Burnette receives Pro Bono Award from the SC Bar Association
In recognition of a long track record of donating her legal services to help others, M. Malissa Burnette was honored with the South Carolina Bar Senior Lawyers Division Pro Bono Award during the organization’s annual convention.
A co-founder of Burnette Shutt & McDaniel in Columbia, Burnette is a South Carolina Supreme Court Certified Specialist in Employment and Labor Law. During her 43-year career, Burnette has represented clients for free in a wide variety of cases, from precedent-setting lawsuits to helping individuals with a wide variety of workplace and civil rights issues.
“Even before we were law partners, Malissa was an inspiration,” firm co-founder Nekki Shutt said. “I’ve always admired her immense talents and skills, along with her willingness to share them so freely to help those in need of a highly skilled and deeply dedicated advocate.”
Willing to stand up for others
Burnette has litigated more than 20 pro bono cases during her career, including the landmark case that paved the way for marriage equality in South Carolina. She and Shutt were lead counsel in the federal lawsuit. When they were awarded attorney fees, they donated the money to SC Equality.
Burnette has helped hundreds of individuals in other pro bono cases, often standing up for the rights of women, minorities and the LGBTQIA community. She’s represented clients in civil rights, employment discrimination, wage disputes and family law cases.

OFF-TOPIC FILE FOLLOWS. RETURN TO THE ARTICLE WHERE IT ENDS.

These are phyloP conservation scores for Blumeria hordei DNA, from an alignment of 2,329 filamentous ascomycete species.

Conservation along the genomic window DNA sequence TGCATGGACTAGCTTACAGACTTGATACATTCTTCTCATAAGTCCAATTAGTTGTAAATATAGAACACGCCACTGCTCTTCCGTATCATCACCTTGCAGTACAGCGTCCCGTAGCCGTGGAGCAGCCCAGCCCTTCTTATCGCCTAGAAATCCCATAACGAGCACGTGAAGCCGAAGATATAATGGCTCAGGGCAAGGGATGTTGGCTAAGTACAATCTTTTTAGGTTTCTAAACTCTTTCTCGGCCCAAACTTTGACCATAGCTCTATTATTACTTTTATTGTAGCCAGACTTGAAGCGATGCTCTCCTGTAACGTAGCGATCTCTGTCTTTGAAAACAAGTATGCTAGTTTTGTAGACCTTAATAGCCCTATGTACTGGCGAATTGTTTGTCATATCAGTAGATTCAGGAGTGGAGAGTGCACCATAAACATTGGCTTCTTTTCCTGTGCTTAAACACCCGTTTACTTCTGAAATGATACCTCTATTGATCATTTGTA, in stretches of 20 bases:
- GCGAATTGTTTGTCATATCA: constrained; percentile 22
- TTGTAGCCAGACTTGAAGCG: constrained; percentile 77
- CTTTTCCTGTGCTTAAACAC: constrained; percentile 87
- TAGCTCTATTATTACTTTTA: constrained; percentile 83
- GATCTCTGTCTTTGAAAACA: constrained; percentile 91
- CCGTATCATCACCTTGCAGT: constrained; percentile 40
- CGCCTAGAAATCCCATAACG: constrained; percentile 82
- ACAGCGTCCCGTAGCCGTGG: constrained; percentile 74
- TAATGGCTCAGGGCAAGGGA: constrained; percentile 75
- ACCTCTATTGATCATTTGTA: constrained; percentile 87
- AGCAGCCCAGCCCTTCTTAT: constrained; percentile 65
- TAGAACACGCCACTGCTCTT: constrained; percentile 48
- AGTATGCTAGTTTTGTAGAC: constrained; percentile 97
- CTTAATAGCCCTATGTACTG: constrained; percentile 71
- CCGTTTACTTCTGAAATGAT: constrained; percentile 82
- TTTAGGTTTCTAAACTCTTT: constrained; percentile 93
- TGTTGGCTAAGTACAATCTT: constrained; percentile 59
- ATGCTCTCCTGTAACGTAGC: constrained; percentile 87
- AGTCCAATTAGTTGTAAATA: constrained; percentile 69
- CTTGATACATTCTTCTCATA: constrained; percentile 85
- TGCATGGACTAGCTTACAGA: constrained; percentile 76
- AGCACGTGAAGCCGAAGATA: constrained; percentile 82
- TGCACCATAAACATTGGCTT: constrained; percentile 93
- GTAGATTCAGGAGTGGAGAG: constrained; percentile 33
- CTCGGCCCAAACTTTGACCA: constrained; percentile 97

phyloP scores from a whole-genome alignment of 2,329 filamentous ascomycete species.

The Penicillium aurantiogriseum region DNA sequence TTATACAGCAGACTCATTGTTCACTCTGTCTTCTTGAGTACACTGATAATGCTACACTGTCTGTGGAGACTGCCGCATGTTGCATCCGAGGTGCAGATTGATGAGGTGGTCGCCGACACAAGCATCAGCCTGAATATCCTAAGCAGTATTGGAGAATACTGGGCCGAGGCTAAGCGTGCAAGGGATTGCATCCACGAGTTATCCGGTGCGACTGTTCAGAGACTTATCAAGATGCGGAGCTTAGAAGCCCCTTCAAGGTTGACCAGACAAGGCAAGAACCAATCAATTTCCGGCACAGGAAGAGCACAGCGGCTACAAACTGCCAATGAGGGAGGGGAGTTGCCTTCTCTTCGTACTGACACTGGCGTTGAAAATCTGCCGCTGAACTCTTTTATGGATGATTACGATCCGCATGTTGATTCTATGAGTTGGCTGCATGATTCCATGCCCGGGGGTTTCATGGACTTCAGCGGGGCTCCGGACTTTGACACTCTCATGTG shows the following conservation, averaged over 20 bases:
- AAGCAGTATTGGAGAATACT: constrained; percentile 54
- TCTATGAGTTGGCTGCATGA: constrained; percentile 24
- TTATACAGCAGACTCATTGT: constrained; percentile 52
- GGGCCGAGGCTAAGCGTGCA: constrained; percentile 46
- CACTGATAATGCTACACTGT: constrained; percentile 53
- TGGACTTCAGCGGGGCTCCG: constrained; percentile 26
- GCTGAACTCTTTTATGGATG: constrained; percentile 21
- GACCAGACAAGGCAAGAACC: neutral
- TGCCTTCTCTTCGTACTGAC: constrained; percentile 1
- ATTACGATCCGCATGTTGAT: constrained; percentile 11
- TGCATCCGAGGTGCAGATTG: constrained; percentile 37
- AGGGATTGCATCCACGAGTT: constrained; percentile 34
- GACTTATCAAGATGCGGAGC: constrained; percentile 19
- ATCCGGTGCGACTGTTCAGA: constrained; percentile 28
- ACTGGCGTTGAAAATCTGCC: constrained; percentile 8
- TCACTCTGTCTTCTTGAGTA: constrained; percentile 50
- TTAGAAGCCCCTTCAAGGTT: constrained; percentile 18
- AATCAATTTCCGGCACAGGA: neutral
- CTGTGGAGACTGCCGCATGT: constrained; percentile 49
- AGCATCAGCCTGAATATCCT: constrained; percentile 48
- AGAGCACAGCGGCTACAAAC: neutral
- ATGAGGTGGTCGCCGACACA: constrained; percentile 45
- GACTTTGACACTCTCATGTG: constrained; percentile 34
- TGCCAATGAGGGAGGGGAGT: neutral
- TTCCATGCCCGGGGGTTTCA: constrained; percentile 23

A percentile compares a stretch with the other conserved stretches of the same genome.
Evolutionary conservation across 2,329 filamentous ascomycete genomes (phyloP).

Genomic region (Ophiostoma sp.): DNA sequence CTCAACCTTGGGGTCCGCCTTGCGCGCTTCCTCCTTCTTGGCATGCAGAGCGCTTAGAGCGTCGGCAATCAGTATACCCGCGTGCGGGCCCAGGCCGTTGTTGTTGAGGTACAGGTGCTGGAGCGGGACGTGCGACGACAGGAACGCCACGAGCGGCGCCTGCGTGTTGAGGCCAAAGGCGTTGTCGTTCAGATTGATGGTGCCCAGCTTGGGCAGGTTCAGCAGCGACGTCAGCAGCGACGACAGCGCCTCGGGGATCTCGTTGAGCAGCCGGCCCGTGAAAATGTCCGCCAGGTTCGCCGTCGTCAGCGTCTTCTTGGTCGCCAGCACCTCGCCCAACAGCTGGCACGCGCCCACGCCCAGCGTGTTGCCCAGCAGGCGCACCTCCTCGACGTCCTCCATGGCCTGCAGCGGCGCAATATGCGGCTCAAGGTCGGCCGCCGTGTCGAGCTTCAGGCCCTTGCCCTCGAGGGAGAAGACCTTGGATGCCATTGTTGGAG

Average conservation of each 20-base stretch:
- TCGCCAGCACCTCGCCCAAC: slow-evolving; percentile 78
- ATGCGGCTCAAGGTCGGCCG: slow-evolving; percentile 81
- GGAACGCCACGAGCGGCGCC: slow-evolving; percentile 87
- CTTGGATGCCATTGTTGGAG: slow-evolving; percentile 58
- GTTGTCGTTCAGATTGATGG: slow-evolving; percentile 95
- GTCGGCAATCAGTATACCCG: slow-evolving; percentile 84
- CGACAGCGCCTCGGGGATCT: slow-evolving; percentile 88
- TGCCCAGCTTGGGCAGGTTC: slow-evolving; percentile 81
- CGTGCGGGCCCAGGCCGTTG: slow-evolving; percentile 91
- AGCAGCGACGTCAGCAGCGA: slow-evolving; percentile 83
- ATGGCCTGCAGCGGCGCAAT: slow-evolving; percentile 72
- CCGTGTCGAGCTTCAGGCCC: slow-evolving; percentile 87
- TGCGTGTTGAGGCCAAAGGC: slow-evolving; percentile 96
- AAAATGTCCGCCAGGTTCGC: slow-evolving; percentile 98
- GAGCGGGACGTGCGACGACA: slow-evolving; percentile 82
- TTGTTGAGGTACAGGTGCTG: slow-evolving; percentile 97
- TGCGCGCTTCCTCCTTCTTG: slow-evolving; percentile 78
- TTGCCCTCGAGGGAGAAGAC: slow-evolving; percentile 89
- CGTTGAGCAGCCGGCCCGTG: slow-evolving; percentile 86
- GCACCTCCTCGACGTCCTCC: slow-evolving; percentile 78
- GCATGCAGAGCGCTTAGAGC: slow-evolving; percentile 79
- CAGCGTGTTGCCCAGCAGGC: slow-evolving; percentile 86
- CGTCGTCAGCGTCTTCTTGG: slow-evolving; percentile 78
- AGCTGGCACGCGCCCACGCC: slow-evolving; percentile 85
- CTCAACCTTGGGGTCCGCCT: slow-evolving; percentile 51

Burnette also helps people she’s never met, regularly responding to questions posted online at the American Bar Association’s Free Legal Answers web site.
She’s committed to instilling a spirit of service in the next generation of attorneys. Through her volunteer work with mentoring programs through the South Carolina Bar and the University of South Carolina School of Law, she emphasizes pro bono work as an important part of the practice of law.
Additionally, Burnette has co-authored and edited every edition of the “Labor and Employment Law for South Carolina Lawyers.” She wrote the course book for the Bar’s employment law program for its Law School for Non-Lawyers and has occasionally taught the class as well.